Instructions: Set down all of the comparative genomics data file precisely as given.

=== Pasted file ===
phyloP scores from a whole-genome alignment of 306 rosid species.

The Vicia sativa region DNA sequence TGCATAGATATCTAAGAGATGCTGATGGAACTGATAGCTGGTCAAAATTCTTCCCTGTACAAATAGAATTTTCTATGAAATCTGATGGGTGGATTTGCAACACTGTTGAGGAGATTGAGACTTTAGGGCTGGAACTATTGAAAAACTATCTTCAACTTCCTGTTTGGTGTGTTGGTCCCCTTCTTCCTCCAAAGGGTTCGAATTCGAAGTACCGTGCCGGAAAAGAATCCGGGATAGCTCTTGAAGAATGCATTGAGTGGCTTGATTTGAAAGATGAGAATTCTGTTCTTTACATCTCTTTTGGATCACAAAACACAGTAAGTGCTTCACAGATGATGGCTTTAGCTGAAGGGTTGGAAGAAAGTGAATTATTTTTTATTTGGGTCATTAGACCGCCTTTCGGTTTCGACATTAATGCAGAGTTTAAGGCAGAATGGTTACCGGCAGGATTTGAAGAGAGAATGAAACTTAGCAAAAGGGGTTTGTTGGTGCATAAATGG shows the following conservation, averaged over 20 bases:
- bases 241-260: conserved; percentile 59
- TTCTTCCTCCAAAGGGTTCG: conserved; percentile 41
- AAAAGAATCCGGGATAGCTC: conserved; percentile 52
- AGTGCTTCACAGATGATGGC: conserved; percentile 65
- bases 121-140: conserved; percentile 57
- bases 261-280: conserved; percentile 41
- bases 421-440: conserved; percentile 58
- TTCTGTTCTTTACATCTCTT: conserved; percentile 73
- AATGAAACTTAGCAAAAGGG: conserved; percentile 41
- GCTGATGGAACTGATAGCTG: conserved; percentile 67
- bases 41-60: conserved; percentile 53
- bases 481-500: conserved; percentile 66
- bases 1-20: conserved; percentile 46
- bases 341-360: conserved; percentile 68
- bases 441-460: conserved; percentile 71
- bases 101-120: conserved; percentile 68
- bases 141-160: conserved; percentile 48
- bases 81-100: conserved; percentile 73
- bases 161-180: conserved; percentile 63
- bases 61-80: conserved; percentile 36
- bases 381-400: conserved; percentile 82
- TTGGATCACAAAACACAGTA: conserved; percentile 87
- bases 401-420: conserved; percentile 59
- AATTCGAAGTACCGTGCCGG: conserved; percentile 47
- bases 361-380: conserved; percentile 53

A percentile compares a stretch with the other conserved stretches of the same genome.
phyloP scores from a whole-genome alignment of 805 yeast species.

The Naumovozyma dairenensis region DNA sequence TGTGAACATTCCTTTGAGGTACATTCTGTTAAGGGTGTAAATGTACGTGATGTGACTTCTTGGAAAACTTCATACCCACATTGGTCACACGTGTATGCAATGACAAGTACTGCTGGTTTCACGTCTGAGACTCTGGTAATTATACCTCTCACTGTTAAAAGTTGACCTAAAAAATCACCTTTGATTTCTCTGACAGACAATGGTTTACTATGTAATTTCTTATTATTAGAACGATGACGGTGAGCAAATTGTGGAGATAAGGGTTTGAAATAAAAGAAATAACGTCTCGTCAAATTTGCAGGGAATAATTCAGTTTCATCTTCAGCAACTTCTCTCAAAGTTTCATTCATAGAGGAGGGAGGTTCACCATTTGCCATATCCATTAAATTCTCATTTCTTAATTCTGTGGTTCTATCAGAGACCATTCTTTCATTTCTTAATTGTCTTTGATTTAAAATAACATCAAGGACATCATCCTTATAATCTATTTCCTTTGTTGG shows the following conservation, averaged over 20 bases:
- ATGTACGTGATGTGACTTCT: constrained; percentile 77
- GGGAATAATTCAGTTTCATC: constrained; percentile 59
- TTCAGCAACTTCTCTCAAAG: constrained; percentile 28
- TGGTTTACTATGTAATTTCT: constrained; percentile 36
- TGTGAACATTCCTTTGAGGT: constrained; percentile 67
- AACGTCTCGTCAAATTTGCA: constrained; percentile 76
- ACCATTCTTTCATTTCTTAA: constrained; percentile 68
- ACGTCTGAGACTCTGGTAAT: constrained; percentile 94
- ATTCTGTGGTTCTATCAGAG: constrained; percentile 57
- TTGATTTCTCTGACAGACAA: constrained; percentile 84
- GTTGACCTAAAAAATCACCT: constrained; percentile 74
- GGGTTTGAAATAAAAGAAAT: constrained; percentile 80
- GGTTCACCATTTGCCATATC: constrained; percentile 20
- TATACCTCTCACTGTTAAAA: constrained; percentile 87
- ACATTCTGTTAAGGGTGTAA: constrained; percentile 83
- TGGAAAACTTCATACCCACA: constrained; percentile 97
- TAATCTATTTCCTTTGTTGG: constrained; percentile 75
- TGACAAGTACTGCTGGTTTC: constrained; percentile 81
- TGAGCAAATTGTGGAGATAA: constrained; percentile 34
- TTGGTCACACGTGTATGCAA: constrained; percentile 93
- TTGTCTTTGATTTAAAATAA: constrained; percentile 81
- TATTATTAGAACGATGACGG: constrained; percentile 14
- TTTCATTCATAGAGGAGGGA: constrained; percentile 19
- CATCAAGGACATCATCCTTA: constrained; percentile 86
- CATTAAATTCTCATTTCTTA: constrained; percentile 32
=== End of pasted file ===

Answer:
phyloP scores from a whole-genome alignment of 306 rosid species.

The Vicia sativa region DNA sequence TGCATAGATATCTAAGAGATGCTGATGGAACTGATAGCTGGTCAAAATTCTTCCCTGTACAAATAGAATTTTCTATGAAATCTGATGGGTGGATTTGCAACACTGTTGAGGAGATTGAGACTTTAGGGCTGGAACTATTGAAAAACTATCTTCAACTTCCTGTTTGGTGTGTTGGTCCCCTTCTTCCTCCAAAGGGTTCGAATTCGAAGTACCGTGCCGGAAAAGAATCCGGGATAGCTCTTGAAGAATGCATTGAGTGGCTTGATTTGAAAGATGAGAATTCTGTTCTTTACATCTCTTTTGGATCACAAAACACAGTAAGTGCTTCACAGATGATGGCTTTAGCTGAAGGGTTGGAAGAAAGTGAATTATTTTTTATTTGGGTCATTAGACCGCCTTTCGGTTTCGACATTAATGCAGAGTTTAAGGCAGAATGGTTACCGGCAGGATTTGAAGAGAGAATGAAACTTAGCAAAAGGGGTTTGTTGGTGCATAAATGG shows the following conservation, averaged over 20 bases:
- bases 241-260: conserved; percentile 59
- TTCTTCCTCCAAAGGGTTCG: conserved; percentile 41
- AAAAGAATCCGGGATAGCTC: conserved; percentile 52
- AGTGCTTCACAGATGATGGC: conserved; percentile 65
- bases 121-140: conserved; percentile 57
- bases 261-280: conserved; percentile 41
- bases 421-440: conserved; percentile 58
- TTCTGTTCTTTACATCTCTT: conserved; percentile 73
- AATGAAACTTAGCAAAAGGG: conserved; percentile 41
- GCTGATGGAACTGATAGCTG: conserved; percentile 67
- bases 41-60: conserved; percentile 53
- bases 481-500: conserved; percentile 66
- bases 1-20: conserved; percentile 46
- bases 341-360: conserved; percentile 68
- bases 441-460: conserved; percentile 71
- bases 101-120: conserved; percentile 68
- bases 141-160: conserved; percentile 48
- bases 81-100: conserved; percentile 73
- bases 161-180: conserved; percentile 63
- bases 61-80: conserved; percentile 36
- bases 381-400: conserved; percentile 82
- TTGGATCACAAAACACAGTA: conserved; percentile 87
- bases 401-420: conserved; percentile 59
- AATTCGAAGTACCGTGCCGG: conserved; percentile 47
- bases 361-380: conserved; percentile 53

A percentile compares a stretch with the other conserved stretches of the same genome.
phyloP scores from a whole-genome alignment of 805 yeast species.

The Naumovozyma dairenensis region DNA sequence TGTGAACATTCCTTTGAGGTACATTCTGTTAAGGGTGTAAATGTACGTGATGTGACTTCTTGGAAAACTTCATACCCACATTGGTCACACGTGTATGCAATGACAAGTACTGCTGGTTTCACGTCTGAGACTCTGGTAATTATACCTCTCACTGTTAAAAGTTGACCTAAAAAATCACCTTTGATTTCTCTGACAGACAATGGTTTACTATGTAATTTCTTATTATTAGAACGATGACGGTGAGCAAATTGTGGAGATAAGGGTTTGAAATAAAAGAAATAACGTCTCGTCAAATTTGCAGGGAATAATTCAGTTTCATCTTCAGCAACTTCTCTCAAAGTTTCATTCATAGAGGAGGGAGGTTCACCATTTGCCATATCCATTAAATTCTCATTTCTTAATTCTGTGGTTCTATCAGAGACCATTCTTTCATTTCTTAATTGTCTTTGATTTAAAATAACATCAAGGACATCATCCTTATAATCTATTTCCTTTGTTGG shows the following conservation, averaged over 20 bases:
- ATGTACGTGATGTGACTTCT: constrained; percentile 77
- GGGAATAATTCAGTTTCATC: constrained; percentile 59
- TTCAGCAACTTCTCTCAAAG: constrained; percentile 28
- TGGTTTACTATGTAATTTCT: constrained; percentile 36
- TGTGAACATTCCTTTGAGGT: constrained; percentile 67
- AACGTCTCGTCAAATTTGCA: constrained; percentile 76
- ACCATTCTTTCATTTCTTAA: constrained; percentile 68
- ACGTCTGAGACTCTGGTAAT: constrained; percentile 94
- ATTCTGTGGTTCTATCAGAG: constrained; percentile 57
- TTGATTTCTCTGACAGACAA: constrained; percentile 84
- GTTGACCTAAAAAATCACCT: constrained; percentile 74
- GGGTTTGAAATAAAAGAAAT: constrained; percentile 80
- GGTTCACCATTTGCCATATC: constrained; percentile 20
- TATACCTCTCACTGTTAAAA: constrained; percentile 87
- ACATTCTGTTAAGGGTGTAA: constrained; percentile 83
- TGGAAAACTTCATACCCACA: constrained; percentile 97
- TAATCTATTTCCTTTGTTGG: constrained; percentile 75
- TGACAAGTACTGCTGGTTTC: constrained; percentile 81
- TGAGCAAATTGTGGAGATAA: constrained; percentile 34
- TTGGTCACACGTGTATGCAA: constrained; percentile 93
- TTGTCTTTGATTTAAAATAA: constrained; percentile 81
- TATTATTAGAACGATGACGG: constrained; percentile 14
- TTTCATTCATAGAGGAGGGA: constrained; percentile 19
- CATCAAGGACATCATCCTTA: constrained; percentile 86
- CATTAAATTCTCATTTCTTA: constrained; percentile 32